In a recent post, I reviewed the advantages of Bodington’s unusual system of assigning access privileges and mentioned that the Sakai community is planning to support Bodington-like permissions in a future version. There was some follow-up discussion of this on the Sakai pedagogy listserv. In particular, John Norman pointed out that the more flexible permissions structure comes with significant usability challenges. I don’t have any clear-cut solutions to these problems, but I’m going to think out loud here and see where I can get with it all.
The fundamental problem with permissions is that they are abstract affordances. In the physcial world, affordances tend to be fairly obvious, almost by definition. I can tell imediately that a coffee cup affords being picked up because of the handle sticking out. Sometimes this can happen in a digital world as well. How can I tell if text on the screen affords editing? By the blinking cursor. But that doesn’t always work neatly. What if I’m not looking at the contents of the document, but a list of documents? We need some sort of iconic representation to communicate the affordance. And the more abstract the affordance, the harder it is to communicate. How do you communicate that the digital object affords the assignment of permissions? How do you make that intuitive?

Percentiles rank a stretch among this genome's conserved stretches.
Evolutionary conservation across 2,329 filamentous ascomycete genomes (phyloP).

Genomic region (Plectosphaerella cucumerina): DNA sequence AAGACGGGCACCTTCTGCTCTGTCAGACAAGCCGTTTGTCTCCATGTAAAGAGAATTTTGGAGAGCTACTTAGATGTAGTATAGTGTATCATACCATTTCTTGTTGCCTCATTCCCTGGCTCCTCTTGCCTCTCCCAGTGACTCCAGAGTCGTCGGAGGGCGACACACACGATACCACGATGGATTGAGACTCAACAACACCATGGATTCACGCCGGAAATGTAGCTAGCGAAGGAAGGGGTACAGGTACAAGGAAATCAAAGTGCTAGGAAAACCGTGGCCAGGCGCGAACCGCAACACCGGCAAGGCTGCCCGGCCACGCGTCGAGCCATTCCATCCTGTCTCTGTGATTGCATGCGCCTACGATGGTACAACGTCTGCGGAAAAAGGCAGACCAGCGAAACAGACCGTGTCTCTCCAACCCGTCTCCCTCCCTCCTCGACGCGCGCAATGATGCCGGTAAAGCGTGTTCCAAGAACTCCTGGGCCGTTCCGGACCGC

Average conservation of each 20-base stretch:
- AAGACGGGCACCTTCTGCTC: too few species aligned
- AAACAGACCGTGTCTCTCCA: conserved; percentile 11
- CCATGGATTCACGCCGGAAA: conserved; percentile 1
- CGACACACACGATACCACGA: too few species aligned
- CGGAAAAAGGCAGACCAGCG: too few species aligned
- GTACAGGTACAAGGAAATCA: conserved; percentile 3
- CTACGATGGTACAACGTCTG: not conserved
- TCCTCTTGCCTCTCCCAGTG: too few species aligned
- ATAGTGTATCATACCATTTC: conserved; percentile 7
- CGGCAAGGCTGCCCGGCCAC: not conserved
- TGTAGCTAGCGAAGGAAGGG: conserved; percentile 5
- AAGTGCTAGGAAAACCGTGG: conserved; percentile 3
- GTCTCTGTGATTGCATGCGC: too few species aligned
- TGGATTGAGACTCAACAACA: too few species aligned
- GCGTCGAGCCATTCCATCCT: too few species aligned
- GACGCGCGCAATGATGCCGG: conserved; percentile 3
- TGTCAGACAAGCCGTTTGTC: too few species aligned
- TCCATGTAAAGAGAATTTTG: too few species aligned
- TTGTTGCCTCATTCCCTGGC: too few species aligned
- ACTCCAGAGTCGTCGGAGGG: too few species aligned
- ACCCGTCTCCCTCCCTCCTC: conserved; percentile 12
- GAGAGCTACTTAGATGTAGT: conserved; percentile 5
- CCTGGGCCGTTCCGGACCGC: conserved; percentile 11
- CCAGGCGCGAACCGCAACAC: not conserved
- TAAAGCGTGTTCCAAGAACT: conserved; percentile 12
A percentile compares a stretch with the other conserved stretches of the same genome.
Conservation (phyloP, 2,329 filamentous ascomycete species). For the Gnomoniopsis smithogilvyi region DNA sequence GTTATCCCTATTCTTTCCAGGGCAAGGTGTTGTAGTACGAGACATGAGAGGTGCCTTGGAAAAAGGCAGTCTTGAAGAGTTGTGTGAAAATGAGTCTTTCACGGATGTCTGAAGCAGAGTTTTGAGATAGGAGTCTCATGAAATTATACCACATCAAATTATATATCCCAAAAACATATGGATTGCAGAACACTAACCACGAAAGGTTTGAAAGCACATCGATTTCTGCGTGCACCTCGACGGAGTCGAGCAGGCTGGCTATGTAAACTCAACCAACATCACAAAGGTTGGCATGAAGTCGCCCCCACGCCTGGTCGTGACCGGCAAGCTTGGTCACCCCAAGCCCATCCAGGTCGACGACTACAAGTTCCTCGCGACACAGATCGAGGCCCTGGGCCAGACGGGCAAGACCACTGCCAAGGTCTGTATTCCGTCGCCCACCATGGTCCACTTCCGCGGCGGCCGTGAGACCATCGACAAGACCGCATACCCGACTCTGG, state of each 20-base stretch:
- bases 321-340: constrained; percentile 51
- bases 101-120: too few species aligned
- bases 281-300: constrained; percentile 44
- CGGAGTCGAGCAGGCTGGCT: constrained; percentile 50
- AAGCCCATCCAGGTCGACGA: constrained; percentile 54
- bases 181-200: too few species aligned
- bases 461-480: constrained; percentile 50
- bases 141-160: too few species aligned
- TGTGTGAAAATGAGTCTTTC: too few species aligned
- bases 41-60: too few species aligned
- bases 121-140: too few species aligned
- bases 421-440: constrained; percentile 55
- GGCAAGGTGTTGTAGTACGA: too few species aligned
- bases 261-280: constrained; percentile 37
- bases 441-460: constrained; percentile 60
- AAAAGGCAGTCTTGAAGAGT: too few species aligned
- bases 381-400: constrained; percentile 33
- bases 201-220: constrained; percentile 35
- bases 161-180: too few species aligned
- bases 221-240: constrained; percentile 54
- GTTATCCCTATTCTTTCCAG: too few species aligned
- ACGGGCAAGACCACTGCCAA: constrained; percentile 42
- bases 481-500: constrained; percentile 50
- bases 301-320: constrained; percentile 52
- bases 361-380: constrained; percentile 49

In most groupware systems, we deal with the problem of this particular abstract affordance by avoiding it. We don’t attach permissions to objects. Instead, we attach them to people. The fact that I am a teacher means I can access some things and edit other things that students can’t access and edit. That’s a relatively compact and intuitive metaphor, at the cost of being crude. If we want to move to the more elegant system of permissions being attached to objects, then we need a similarly compact and intuitive representation that relatively naive users can grasp quickly. We need to find something familiar whose affordances map well to the onese we are trying to convey.